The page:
October 5, 2018

How AI Complements — Not Replaces — Sourcers

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Worried about being replaced by AI in your sourcing job? Given the current media narrative surrounding AI, I would be, too.

AI has become a foreboding presence in many fields, but it seems to pose a particular threat to sourcers and other recruiting professionals. AI can complete many manual sourcing tasks in less time and with fewer errors than a human sourcer. Does this mean an end to human sourcers entirely?

Despite the promises of AI champions, countless jobs remain vacant, and many employers still struggle with sourcing, engaging, and hiring talented candidates. Handing the process off to AI wouldn’t fully solve these problems. After all, AI may be able to surface and sort candidates, but it can’t create the kind of solid talent acquisition strategies needed to direct the hiring process in the first place.

As it stands, at least for now, AI can’t fully replace human sourcers. What it can do, however, is complement them, creating a more effective experience for talent acquisition pros, candidates, and employers.

1. AI Automates Tasks, But It Can’t Build Relationships

The best thing about AI-enabled recruiting technology is that it can automate the more repetitive tasks of the recruitment process. For example, some AI software can source quality candidates across social media platforms in a matter of minutes, using powerful algorithms to identify the signs of candidates who are likely to be a good fit for an open role. Similarly, chatbots can answer candidates’ common questions about a role and even conduct basic, high-level screening conversations.

But does all of that make human sourcers obsolete?

Not in the slightest. What AI really does is free sourcers from mundane tasks so they can focus on more intensive work, like building relationships with candidates and creating personalized experiences for applicants. And candidates appreciate this: While more and more organizations are deploying AI whenever they can, 43 percent of Americans prefer dealing with human beings over chatbots.

So, while organizations are excited to see what AI can do for their business processes, candidates would rather interact with real people. The human-to-human connection provided by sourcers can’t be replaced by AI.

2. AI Can Do a Lot — But Not Everything

AI-enabled tools can help sourcers drastically improve their productivity. While chatbots field basic questions, sourcers can get into more in-depth screening conversations. Augmented writing software helps talent acquisition pros write better jobs ads to attract more qualified candidates.

But while these AI-powered platforms are useful, they can’t do everything — nor can they easily adapt to novel situations.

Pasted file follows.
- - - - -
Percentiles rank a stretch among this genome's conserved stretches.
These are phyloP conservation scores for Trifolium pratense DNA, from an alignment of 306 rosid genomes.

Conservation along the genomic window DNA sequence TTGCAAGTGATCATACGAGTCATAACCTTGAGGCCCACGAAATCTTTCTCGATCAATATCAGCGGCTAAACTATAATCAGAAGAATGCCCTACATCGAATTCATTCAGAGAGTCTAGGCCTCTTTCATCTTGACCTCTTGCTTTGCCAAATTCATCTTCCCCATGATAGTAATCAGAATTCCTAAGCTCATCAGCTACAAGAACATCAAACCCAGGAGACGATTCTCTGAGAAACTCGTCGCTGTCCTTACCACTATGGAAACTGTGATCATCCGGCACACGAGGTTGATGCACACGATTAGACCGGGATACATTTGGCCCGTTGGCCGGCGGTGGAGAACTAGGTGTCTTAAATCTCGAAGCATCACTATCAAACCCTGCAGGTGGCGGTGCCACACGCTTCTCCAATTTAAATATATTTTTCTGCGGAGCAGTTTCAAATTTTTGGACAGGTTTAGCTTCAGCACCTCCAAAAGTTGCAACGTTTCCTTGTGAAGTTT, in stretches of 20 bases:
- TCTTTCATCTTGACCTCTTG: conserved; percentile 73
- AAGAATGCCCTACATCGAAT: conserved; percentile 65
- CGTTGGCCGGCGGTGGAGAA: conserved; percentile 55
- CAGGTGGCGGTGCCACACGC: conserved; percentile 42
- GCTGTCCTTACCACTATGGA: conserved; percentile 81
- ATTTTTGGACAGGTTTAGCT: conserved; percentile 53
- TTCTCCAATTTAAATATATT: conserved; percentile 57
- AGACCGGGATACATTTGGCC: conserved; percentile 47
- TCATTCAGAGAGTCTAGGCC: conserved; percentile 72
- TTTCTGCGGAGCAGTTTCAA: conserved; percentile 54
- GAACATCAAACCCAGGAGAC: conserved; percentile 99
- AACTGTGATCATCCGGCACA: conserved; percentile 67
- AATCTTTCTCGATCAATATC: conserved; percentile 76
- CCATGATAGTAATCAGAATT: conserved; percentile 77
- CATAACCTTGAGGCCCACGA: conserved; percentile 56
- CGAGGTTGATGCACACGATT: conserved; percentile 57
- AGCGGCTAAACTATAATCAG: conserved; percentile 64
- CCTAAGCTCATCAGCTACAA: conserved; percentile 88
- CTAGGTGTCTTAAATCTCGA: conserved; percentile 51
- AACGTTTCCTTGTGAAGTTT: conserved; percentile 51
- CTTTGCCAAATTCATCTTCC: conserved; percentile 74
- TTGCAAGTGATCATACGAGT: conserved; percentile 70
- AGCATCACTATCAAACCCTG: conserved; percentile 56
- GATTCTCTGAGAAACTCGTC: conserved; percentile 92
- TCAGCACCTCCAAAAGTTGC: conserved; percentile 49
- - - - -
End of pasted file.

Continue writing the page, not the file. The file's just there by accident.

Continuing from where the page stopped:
Say a candidate asks a chatbot a complex question about diversity and inclusion at the company, like, “Can you give me some examples of times when the company has demonstrated its belief in equality for all employees, regardless of gender, religion, sexual orientation, or ethnicity?” No chatbot is sophisticated enough to answer a question of that magnitude — but a human sourcer can step in to provide the necessary information. The chatbot and the sourcer work in unison to complete the task, while the candidates gets a seamless experience.

AI is still in the beginning stages of its development, and it will be a long time before it can truly “think” on its own. In the meantime, the human brain is still the best thought-processing mechanism at our disposal, capable of responding quickly to new and challenging situations.

Plus, humans are a social species. We crave interaction with other people. While AI can accomplish and simplify a number of tasks, it can’t replace a human being when it comes to building relationships. For that, human sourcers are still necessary.

A version of this article originally appeared on IQTalent Partners. 

Chris Murdock is the cofounder and senior partner of IQTalent Partners.

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Chris Murdock is the cofounder and senior partner of IQTalent Partners. Chris has more than 12 years of executive recruiting experience and leads search execution and client relationships while supporting searches across the firm. Prior to founding IQTalent Partners, Chris was a sourcer with Yahoo!’s internal executive recruiting team in the corporate offices in Sunnyvale, California. Previous to Yahoo!, Chris was an associate in the Menlo Park, California, office of Heidrick & Struggles, where he recruited for software, hardware, professional services, and semiconductor clients. Before Heidrick & Struggles, Chris worked in the retail practice of TMP Worldwide in Atlanta, Georgia. While with TMP Worldwide, he worked on CEO, general merchandise manager, and various VP- and buyer-level searches. Chris earned a bachelor's degree from Vanderbilt University.